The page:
Ich Schwitze Nie German

Billige Flaggen translates as "Cheap Flags", though I wouldn´t be surprised if it had some more specific harbourside connotation because Ich Schwitze Nie´s work (the name means "I don´t sweat") exists in a strange twilight zone of sailor´s songs reborn as art cabarer - a kind of trash lumpen pathos that recalls Tom Waits, Kurt Weill and Enrico Moricone.
Although this album is more upbeat and polished than their last - more synthesizer and simple poppiness here, instead of their former ramshackle rock skiffle expressionism - they retain the format of a small, lightfooted combo, a taught vehicle for Lars Rudolph´s mannerist delivery of lullabies, chansons and streetsongs. Backed by Hanno Leichtmann on drums and Nicholas Bussmann on cello and electric bass, and with additional notes of theremin, trumpet and piano, Rudolph´s lisping and seductively ugly voice is the centerpiece.
The whole bellows in and out, of focus between something you might overhear in the foyer of an East European hotel restaurant - all tatty postcards and sentimental Muzak - and something more huskily perverse. The more Rudolph keens about broken hearts, kisses and songs heard on the wind, the more unfamiliar the terrain becomes "Voulez-vous couchez avec mo?" he rasps at one point, like a cross between Peter Lorre and a alley cat, I preferred the earlier album´s scattergun approach to genre - the brief quoting of Techno here seems out of place - but this is still a great mixture of the punchy and the slinky, deadpan and slush, with ist own siding swagger. [Details]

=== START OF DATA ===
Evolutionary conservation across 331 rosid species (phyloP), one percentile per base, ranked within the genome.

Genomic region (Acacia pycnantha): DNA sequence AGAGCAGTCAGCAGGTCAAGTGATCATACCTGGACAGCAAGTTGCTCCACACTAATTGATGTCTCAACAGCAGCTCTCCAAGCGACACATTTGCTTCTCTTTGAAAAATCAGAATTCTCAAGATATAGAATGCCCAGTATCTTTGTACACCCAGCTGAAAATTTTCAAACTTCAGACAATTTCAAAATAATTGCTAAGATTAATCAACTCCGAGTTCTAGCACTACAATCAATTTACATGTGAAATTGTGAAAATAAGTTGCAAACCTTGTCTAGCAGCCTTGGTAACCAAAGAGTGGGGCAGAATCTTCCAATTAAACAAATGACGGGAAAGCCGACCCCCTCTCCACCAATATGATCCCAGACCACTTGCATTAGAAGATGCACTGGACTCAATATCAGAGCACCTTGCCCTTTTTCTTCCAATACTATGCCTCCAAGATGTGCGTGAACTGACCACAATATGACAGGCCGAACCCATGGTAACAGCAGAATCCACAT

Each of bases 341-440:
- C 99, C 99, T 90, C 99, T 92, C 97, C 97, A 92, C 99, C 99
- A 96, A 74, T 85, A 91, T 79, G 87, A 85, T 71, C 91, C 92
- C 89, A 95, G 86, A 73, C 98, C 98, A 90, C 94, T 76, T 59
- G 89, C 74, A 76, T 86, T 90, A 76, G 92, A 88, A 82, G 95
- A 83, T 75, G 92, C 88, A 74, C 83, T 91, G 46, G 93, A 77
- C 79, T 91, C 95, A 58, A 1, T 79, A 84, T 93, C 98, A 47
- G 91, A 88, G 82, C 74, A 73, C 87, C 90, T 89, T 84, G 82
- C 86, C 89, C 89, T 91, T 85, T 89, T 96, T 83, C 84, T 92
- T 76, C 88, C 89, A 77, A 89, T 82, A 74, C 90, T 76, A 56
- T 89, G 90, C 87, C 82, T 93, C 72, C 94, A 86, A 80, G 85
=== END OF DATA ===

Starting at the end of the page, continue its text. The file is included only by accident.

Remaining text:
(The Wire)
Ich Schwitze nie
Billige Flaggen
last updated: 11.05.2000 | top